I have never called myself a necromancer. My doings with the dead as an adult I have taken in my stride as a witch, although my dealings with the dead stretch back into childhood. I have had no initiation and no training and so often my encounters with spirits have been cackhanded and unsatisfactory. Over the past 15 years I have developed a devotion to the dead and relationships with Egyptian deities who guide, protect and smooth the path of calling on the Aakhu, the blessed and beautified dead. I have listened, learned and experimented on my own. So it has been fascinating, instructive and gratifying to read Underworld from Theion Publishing and to find that what I do and what I have experienced so far is confirmed by the author, who is very obviously not only exceptionally knowledgeable in this field but is an adept in the doing. I wish I had encountered this book 30 odd years ago, but hey, things come to us when we are ready.
The author depicts the Underworld and death deities from different cultural models/mythologies, drawing a thread through them all without falling foul of New Age hodgepodgery. I have attended rituals where mythologies, deities and sacred symbols are thrown together like fusion cookery that ends up tasting vile and setting my teeth on edge. Not so this book which instructs through mythologies, shrine building, offerings and rituals how best to approach the particular deity and which deities require extra care and forethought. The author leans heavily on tradition without being anachronistic, and he/she also allows for sensitive developments and responses to the present-day world.
I have read before of soul-travelling to the Underworld, and how important it is to 1. seek protection of the relevant ruling deity and 2. to know the way (maps, passwords, monsters, traps, symbols, etc.). The latter in itself is daunting and also antithetical to my own experiences. For as long as I can remember, the worlds of Here, There, The Liminal etc. have been fluid; The Other slips through to Here, in Dream I am carried to There, in my mind’s eye I can turn to The Liminal … and the Shadows do not always remain shadows. There is nothing linear in my world for me to follow a path down from Here to The Underworld as dictated by some magickal traditions. However, Underworld (the book) suggests a much more accessible and practicable method for entering the Underworld through meditation and/or dream – read the book if you wish to know what and how … As a side note, the book may give solid instructions on necromantic practice and tradition, yet it is not dictatorial, instead it allows for people’s personal proclivities to guide them … if you want to leap in and learn that way, go ahead, but the author gives his/her experience-based recommendations that are absolutely worth bearing in mind.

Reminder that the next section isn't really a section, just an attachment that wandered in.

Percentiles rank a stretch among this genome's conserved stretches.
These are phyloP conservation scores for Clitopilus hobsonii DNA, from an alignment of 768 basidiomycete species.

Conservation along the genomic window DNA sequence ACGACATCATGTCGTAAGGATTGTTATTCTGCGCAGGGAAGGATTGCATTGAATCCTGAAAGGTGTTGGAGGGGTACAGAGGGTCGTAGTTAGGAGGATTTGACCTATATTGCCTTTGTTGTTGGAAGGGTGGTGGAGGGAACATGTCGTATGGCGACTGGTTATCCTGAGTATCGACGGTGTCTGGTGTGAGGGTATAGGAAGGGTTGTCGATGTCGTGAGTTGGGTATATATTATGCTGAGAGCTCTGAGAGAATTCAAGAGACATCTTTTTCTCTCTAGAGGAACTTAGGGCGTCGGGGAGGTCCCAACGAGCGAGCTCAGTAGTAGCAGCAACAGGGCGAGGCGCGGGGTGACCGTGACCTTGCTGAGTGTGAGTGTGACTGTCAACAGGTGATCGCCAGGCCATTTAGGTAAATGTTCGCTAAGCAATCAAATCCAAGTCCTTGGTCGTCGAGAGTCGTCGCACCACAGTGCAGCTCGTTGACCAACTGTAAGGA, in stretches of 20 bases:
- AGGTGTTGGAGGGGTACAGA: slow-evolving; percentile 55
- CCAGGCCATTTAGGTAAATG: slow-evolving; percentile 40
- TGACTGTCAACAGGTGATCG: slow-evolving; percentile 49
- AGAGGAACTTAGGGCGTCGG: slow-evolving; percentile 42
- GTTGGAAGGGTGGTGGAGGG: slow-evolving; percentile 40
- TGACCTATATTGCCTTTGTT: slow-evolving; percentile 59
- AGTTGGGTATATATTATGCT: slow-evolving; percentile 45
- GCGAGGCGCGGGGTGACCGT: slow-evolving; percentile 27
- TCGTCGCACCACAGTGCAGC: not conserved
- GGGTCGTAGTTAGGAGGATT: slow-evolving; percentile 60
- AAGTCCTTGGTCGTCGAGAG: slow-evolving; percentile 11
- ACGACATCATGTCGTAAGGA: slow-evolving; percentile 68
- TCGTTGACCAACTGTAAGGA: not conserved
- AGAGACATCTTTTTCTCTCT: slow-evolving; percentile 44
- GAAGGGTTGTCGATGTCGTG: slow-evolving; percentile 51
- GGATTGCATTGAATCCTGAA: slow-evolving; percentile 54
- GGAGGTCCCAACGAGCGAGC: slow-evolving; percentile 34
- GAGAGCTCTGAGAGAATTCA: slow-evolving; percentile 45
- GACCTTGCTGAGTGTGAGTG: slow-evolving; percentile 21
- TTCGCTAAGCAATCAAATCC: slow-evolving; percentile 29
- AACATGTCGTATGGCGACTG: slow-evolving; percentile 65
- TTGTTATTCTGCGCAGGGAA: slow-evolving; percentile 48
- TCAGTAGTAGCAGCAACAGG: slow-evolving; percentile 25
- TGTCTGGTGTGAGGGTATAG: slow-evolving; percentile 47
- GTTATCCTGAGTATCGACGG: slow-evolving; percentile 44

A word on protection: you will need it. Underworld gives practical instructions on how to protect your space (think poltergeists, for example) and where to set up your space for best effect. Great emphasis is placed on gaining the protection of the underworld ruler you choose to work with and I would heartily agree with this. It’s something that should be undertaken for a lengthy period of time, in my eyes, so that you utterly integrate the underworld ruler and its essence into your psyche and thus instinctively call upon it even in your dream world. Sleep is a vulnerable time for anyone open to spirits; throughout my life, since I was very little, I have had times of being “attacked” by amorphous, roaming spirits that barely have any sense of consciousness except for a will to enter a living body. As any magickal person knows, the boundaries between dream and “real” are tenuous and permeable. But I would also say that some encounters with spirits are horrendous and terrifying and that’s okay… I read a comment in a forum recently where a woman was struggling to abandon the good/bad, angels/demons of her Christian upbringing. She essentially didn’t want to carry across the idea of evil to her new pagan beliefs. She asked if instead she could just approach “all spirit beings and deities” as neutral. She’s allowed to approach them however she wishes, but the responses she gets may not fit into such a beige remit! Some of the most glorious encounters I have had have been terrifying, and yet I was left afterwards with a longing for that entity/entities to return – ecstasy can be found in dread! I have received visitations from two different entities to whom I gave a lot of attention over a long period of time (in one case years). They began to manifest more and more tangibly until I could hear the one with my physical ears and touch the other with my hands, like holding onto hard air. And then on each occasion I freaked, I gave in to fear, and banished them because I didn’t know what to do or how to control things, even though in those two cases each entity seemed well-disposed towards me. And how I have regretted those banishments. Protection is vital, but don’t expect “perfect protection” to circumvent a natural sense of fear. Only the reckless and foolish feel nothing and rush in with a sense of entitlement. The rational mind is good at quelling fear, but it is also excellent at banishing, at erecting walls between Here and There. And this is why I would encourage readers of Underworld not to stop at reading the words but to dwell on them awake and as you fall asleep to encourage and open up a dialogue between you and the dead/deity as to how you should proceed further. The more you align yourself through the practices in the book, the more you will know how to hone that practice. I have certainly felt nudges to apply more effort, beginning with thoroughly cleaning and re-laying one of my altars that I had let go to dust and being more generous in my offerings …